A recent New York Times story reported on the complexity of privatizing a city’s water system, describing costs along with the benefits. Their story begins with the reconstruction of the water system in Bayonne, New Jersey, by a private investment firm, and the rapid increase in water rates that followed. Privatization is seen by some as a way of rebuilding America’s infrastructure more efficiently than public sector reconstruction, but experience with privatization is mixed. Sometimes it works well; sometimes it doesn’t.
The underlying problem with water, electrical, waste, sewage and transportation infrastructure is that everyone wants the benefits and no one wants to pay the price. While Americans feel beleaguered by high taxes, the costs of social security and Medicare are growing as health care technology improves; we live longer and healthier lives. With birthrates declining, only immigration can relieve the burden on the young to support the old. Not only is our population aging, but so is our infrastructure. The interstate highways are approaching the half-century mark, our water and sewer systems are older than that, our public passenger rail system was destroyed by subsidies to roads, and we find ourselves faced with the choice of paying either government or private parties for critical, long-deferred infrastructure. One way or the other, we are going to pay.
It is true that many large-scale public infrastructure projects are poorly managed. The heart of the management problem is in poor quality public management. And for the most part I am referring to terrible contract management. The political leadership is often motivated by their goal of quick, visible benefits and their attraction to quick results means that sometimes government doesn’t pay enough attention to long-term costs. The professional managers working for these ambitious politicos often do not know enough about the details of the contracted project to effectively manage it. The deal they’ve cut with the private firm may be lopsided, or government’s capacity to manage the firm has evaporated, and the private company keeps increasing costs along with the fees that pay them.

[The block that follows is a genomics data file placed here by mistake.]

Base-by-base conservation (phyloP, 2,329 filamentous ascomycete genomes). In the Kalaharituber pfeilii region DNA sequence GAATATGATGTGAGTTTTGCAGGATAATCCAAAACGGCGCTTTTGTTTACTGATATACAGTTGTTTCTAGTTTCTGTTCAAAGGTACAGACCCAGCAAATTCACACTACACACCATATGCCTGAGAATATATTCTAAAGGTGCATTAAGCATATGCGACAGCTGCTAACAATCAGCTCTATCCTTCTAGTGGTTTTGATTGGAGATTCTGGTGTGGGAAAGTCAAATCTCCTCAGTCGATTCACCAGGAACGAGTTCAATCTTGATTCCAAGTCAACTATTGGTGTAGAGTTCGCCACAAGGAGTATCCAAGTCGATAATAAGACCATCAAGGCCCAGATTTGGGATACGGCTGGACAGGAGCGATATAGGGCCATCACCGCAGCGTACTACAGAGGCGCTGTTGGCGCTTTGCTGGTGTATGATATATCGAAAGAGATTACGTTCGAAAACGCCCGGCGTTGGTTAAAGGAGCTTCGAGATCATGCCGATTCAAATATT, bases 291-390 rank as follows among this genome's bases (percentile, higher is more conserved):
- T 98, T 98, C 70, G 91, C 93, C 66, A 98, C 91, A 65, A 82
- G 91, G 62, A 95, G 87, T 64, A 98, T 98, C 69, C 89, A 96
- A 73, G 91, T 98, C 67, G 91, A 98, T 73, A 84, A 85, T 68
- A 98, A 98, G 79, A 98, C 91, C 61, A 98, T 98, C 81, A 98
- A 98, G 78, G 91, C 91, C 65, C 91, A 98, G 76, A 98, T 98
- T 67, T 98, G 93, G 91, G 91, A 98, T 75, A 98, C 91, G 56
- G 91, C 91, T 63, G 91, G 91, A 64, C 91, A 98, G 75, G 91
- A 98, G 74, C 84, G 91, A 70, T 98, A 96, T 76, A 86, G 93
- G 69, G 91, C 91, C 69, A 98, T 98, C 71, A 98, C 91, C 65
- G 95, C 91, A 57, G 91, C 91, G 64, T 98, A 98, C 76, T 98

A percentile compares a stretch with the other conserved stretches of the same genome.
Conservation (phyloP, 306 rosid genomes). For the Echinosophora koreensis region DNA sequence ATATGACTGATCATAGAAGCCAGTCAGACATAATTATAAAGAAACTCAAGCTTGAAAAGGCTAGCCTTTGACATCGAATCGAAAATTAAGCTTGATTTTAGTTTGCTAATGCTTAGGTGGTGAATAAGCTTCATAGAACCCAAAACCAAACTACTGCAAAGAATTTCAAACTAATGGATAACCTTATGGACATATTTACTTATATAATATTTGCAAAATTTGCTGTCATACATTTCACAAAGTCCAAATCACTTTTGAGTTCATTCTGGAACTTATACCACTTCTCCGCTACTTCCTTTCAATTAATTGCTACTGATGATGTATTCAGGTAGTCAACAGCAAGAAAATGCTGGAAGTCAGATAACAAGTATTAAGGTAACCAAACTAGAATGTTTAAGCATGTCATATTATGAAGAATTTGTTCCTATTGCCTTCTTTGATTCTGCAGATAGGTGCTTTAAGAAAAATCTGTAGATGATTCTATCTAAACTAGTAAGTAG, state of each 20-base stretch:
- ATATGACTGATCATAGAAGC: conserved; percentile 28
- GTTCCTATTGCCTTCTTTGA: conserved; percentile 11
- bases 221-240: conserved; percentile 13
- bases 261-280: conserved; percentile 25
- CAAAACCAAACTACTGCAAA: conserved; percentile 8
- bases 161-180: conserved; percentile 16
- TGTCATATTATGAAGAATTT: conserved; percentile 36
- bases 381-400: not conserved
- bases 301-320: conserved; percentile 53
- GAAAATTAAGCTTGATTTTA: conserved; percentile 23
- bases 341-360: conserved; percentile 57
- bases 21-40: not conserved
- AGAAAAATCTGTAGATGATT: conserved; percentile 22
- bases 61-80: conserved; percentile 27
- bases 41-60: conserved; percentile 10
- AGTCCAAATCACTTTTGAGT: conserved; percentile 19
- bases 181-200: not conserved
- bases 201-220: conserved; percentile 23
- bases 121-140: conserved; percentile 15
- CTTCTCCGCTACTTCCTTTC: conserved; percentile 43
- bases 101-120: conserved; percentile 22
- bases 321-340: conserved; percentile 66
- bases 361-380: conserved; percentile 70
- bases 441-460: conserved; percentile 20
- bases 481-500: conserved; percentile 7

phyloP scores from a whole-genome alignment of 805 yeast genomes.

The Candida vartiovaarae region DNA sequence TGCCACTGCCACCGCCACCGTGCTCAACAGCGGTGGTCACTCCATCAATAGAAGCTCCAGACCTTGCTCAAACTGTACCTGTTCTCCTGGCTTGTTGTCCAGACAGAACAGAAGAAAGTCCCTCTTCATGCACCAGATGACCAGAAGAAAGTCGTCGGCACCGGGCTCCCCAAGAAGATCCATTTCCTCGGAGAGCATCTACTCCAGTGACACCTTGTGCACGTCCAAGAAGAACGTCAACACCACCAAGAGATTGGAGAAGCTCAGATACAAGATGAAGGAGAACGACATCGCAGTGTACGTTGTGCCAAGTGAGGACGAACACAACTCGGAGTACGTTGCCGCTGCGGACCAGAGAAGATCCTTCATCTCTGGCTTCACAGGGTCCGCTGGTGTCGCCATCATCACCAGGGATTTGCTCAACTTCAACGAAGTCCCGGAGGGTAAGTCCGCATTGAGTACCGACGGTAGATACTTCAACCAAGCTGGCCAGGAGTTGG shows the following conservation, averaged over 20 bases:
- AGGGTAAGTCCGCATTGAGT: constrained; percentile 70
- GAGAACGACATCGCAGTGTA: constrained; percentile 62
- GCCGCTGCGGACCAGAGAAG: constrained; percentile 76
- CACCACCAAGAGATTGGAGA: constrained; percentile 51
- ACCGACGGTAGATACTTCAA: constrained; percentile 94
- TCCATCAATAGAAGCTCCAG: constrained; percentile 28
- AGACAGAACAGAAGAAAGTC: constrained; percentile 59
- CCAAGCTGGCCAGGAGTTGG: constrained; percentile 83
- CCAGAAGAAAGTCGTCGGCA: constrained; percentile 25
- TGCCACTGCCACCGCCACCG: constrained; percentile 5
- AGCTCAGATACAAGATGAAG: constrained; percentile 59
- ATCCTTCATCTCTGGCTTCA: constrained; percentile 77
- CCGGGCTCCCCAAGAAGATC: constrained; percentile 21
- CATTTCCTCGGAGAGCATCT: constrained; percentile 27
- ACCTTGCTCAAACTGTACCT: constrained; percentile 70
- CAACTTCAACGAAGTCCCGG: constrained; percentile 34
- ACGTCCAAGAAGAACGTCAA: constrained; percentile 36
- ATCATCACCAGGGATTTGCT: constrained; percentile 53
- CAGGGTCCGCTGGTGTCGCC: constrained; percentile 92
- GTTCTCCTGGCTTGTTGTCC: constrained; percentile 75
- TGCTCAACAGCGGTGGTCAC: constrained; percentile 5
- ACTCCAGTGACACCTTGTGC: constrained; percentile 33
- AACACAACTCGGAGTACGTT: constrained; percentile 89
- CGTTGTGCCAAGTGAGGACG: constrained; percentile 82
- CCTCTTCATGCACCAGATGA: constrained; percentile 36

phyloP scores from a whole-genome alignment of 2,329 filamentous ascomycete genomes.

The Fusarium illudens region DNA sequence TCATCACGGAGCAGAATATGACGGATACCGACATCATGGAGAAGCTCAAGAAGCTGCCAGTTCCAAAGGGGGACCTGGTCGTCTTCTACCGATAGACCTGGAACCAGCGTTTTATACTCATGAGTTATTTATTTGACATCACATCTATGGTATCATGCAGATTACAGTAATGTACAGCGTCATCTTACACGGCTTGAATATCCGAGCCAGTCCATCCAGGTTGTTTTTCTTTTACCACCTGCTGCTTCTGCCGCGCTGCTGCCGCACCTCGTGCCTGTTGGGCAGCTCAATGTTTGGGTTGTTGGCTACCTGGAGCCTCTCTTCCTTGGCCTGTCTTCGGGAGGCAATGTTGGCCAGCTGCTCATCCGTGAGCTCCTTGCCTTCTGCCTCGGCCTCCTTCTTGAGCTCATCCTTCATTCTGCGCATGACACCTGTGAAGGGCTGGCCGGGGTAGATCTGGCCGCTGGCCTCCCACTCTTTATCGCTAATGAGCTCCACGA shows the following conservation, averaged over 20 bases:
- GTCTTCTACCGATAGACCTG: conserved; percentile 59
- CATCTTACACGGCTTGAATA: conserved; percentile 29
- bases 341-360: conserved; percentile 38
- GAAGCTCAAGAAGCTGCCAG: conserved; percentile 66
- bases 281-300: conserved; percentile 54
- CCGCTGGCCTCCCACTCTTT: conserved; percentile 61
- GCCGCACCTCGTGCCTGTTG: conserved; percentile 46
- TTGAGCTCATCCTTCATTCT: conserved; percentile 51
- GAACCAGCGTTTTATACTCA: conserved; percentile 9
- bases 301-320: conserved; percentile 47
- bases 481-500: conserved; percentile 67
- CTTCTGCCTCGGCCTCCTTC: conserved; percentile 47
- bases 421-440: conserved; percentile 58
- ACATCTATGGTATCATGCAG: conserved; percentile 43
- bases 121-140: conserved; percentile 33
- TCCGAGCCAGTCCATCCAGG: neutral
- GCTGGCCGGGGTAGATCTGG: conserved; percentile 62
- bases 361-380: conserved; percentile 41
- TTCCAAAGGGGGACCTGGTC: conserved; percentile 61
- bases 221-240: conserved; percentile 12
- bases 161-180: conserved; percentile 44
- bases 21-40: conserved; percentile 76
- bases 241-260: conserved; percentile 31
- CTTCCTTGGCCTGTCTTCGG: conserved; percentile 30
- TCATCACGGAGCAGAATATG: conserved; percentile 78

Back in 2008 my friend and colleague Bill Eimicke and I published a book with Georgetown University Press about this problem, The Responsible Contract Manager: Protecting the Public Interest in an Outsourced World. We examined contracting and privatization as a management issue rather than an ideological one. We don’t favor one over the other, but believe that both have a role to play. In our view, the issue is the classic “make or buy” decision that managers make every day: “Do we make this ourselves, or do we buy it from someone else?” If you buy it from someone else, you better make sure it works well and the cost is what you expected.
There is nothing wrong with buying or contracting out. The university I work for has a contract with Barnes & Noble to run our bookstore. Columbia is world class at a lot of things, but Barnes and Noble really knows how to run a bookstore. In the modern world, we see more and more specialization of tasks. You can hire a full-time webmaster, or hire a consultant to do it instead. Modern communication, transportation and information makes it possible to manage a large network of suppliers that allows you to exert great control over the quality and quantity of what you produce. But you must maintain the capacity to manage all those contractors. And you need to make sure you don’t contract something so essential that you either leave yourself vulnerable to nonperformance or you give away your business to a new competitor.
Hiring the private sector to finance, build and manage your water infrastructure can be a good idea—if the contract protects the public and the price is right. But there will be a price. Nothing is for free. Perhaps the private firm can get the town a better deal on financing than they can get on their own. One would think that a city could sell tax-free municipal bonds and find investors with the help of a financial advisor rather than a water firm, but some towns like Bayonne have been in decline, suffering from weak financial management and having difficulty entering the capital markets.